Here is an outtake from our email exchanges that went into the article-interview that Peter and I collaborated on, and one that seems especially relevant here:
“Earlier, Jonathan, you mentioned the films’ voice-overs — that they seem to suppress overt emotional expressiveness in order to allow other qualities to surface. You mention ‘Bresson’ in relation to those other qualities. Let me try to amplify what you are pointing to. This style evolved during the voice-over recordings for Two Portraits. I was mortified by the first voice-over: it was so over the top, emotionally — an audience would have recoiled. I re-recorded. Again, bad — this time it flew below the emotional radar. I realized that I should try to hold the tension between those two emotional states. Five weeks and five recordings later — this time wearing earphones generating a rhythmic pulse and holding two thermoses (one whiskey, one coffee) — I had a voice-over that seemed to hold that tension. Finally! The difference — besides the positive lessons reaped from the failures — was the memory of a stunningly wonderful concert in 1966: the first visit to France by the Berlin Philharmonic since the outbreak of WWII. Herbert von Karajan conducted Mozart’s ‘Haffner’ symphony. Von Karajan stood on the podium, almost immobile, as if anxious not to deflect attention from the music’s agonizingly complicated simplicity. He hid his arms and his hands. What were visible were his back muscles. They testified to a man on the verge of exploding. The artistic and emotional power generated from his almost successfully suppressed emotion seemed to fill Chartres Cathedral. What a balancing act! The tension of that remembered experience became the goal of my subsequent voice-overs.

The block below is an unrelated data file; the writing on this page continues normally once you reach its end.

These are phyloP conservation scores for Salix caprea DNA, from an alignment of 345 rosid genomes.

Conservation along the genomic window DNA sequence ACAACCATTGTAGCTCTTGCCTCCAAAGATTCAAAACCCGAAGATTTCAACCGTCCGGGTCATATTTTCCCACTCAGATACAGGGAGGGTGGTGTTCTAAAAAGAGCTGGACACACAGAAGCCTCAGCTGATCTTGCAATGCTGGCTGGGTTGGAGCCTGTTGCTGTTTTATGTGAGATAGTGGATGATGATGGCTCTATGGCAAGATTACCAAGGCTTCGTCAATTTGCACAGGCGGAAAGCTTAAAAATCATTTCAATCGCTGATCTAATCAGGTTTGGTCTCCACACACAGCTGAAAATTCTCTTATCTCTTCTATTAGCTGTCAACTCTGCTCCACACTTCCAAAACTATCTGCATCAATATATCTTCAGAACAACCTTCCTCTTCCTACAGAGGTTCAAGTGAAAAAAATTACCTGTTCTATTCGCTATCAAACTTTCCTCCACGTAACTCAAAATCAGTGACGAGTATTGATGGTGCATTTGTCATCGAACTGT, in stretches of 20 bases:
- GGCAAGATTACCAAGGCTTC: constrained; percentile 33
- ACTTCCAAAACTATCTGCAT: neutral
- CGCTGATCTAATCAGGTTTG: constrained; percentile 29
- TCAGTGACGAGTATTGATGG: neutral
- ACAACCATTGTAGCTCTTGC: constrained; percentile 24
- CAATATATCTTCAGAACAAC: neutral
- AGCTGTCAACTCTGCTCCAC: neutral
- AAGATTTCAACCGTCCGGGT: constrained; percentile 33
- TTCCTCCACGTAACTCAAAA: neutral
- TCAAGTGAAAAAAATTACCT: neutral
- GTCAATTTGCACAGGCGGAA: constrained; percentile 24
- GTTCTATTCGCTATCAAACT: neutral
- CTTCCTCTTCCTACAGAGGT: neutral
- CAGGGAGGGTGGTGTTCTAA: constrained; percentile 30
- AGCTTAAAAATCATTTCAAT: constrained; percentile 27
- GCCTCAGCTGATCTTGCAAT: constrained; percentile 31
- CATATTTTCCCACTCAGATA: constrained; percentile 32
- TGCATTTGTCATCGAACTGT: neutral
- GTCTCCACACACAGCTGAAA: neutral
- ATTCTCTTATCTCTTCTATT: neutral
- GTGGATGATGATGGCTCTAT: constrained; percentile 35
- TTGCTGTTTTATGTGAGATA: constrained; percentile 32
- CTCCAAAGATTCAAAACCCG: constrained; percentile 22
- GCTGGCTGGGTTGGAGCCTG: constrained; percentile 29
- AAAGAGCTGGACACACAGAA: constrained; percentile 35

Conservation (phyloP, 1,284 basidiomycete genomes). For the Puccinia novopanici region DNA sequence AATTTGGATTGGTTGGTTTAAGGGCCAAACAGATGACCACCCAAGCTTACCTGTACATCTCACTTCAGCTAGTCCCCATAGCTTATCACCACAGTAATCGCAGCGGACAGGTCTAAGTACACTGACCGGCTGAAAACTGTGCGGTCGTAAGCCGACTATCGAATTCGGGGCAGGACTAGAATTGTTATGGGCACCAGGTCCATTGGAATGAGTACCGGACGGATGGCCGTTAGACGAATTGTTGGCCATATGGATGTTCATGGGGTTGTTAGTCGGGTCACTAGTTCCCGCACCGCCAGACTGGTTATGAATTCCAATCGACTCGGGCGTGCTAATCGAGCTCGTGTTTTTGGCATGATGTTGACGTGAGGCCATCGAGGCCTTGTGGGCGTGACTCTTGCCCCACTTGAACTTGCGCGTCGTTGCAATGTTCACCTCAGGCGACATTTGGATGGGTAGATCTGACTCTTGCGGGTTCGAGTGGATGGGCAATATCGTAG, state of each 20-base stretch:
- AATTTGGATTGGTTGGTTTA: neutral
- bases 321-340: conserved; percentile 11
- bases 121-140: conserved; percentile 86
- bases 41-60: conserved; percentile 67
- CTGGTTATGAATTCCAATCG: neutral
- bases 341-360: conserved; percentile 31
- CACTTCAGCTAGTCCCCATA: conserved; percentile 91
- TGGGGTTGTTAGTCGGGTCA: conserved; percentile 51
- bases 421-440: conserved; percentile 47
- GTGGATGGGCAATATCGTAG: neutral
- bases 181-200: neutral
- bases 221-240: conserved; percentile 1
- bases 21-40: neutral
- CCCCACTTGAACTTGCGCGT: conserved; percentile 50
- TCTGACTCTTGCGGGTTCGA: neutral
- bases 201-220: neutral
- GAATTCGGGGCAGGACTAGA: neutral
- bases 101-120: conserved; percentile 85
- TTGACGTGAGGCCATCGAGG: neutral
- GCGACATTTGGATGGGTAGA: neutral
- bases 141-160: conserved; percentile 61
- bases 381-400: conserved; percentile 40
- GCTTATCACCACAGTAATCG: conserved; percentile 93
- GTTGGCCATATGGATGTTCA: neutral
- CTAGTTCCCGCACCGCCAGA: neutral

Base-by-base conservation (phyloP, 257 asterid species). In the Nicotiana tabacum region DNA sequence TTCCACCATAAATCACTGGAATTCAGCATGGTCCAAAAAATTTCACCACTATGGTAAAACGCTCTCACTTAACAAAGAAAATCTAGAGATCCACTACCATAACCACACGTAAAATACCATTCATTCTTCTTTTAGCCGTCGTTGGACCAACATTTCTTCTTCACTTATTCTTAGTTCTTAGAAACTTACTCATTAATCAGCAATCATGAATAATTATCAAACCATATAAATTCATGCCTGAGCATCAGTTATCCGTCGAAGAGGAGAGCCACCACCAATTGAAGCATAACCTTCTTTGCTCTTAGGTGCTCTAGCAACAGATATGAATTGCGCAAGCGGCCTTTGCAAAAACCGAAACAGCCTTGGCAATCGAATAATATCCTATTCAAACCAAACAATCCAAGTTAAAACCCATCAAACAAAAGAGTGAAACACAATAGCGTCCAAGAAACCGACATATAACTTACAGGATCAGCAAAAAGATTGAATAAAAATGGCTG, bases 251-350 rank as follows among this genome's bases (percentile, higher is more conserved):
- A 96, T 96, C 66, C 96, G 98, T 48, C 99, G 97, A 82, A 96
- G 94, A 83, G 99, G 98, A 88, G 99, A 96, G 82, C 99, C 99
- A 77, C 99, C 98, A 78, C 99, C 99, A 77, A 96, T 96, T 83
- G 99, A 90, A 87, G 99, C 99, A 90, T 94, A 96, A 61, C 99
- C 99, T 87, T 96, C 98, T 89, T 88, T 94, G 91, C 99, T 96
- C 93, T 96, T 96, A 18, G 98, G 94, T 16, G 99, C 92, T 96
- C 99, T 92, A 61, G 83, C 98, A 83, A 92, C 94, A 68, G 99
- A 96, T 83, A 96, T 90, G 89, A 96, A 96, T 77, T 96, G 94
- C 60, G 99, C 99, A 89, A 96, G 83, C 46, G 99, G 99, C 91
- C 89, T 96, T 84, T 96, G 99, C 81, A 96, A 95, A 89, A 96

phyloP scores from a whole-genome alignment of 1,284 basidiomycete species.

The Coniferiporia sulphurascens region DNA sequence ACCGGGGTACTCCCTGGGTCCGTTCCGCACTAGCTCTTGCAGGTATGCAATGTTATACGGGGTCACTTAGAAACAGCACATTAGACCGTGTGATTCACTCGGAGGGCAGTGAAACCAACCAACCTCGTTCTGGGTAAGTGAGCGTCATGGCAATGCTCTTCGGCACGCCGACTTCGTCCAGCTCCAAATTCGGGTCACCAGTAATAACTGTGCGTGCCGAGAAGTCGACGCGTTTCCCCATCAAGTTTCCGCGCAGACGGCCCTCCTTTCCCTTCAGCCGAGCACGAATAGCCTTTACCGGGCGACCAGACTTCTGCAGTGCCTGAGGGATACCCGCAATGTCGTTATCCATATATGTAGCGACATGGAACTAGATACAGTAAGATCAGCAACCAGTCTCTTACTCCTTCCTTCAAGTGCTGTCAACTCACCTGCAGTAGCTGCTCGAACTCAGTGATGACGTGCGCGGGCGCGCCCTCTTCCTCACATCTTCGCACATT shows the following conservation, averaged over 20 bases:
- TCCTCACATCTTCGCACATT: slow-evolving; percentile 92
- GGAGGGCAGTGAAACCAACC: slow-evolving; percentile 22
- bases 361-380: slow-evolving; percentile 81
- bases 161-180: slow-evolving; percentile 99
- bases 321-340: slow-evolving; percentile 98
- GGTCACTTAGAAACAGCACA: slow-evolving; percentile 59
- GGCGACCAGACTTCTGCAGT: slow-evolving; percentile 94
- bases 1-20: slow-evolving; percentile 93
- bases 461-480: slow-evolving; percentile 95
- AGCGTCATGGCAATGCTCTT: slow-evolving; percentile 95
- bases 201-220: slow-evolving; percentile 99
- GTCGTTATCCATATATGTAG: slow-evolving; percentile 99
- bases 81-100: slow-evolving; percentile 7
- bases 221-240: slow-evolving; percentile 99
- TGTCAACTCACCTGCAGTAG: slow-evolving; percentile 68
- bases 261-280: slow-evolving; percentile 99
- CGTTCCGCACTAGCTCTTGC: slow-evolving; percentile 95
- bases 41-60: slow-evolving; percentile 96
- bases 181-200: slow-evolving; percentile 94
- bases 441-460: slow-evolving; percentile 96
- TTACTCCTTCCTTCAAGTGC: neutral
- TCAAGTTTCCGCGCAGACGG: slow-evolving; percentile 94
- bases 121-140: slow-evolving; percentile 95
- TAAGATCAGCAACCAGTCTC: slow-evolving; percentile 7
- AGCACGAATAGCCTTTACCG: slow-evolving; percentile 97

“This goal depends upon honed down scripts and simple writing. I remember a book by a former member of the Polish resistance about the writings of persons condemned to death under the German occupation. Under those circumstances, there exists not a single recorded case in which someone tried to express themselves beyond traditional diction and syntax. On the contrary — in every case, they simplified. In this, I’m an admirer of the style blanc practiced by the Polish post-war poets Czeslaw Milosz, Zbigniew Herbert and Wislawa Szymborska. They write ‘transparently’ with zero extra words and very few adjectives. To shrink downward to that blessed state, I write an embarrassingly large number of drafts because it takes me a while to recognize one word too many. (I’ve also handed myself an additional little hurdle in that I standardize on a fourteen-year old’s aural understanding. If a fourteen-year old kid must think about a word, and therefore lag behind the ongoing rhythm of information delivered aurally, I change it). As you join these three elements together — perceivable rhythm (even without whiskey and coffee), the ‘von Karajan paradox’, and the ‘white style’ — a miraculous effect can sometimes occur. I can’t judge in advance when, or if, it might happen, but can only recognize with gratitude when it does — suddenly, without warning, everything in the voice-over accrues into a quietly overwhelming affect. It’s not possible to point to a single word or single utterance that’s caused it. Accrual. Segovia used to say, ‘Better to move than to amaze.’ He moved with small means.”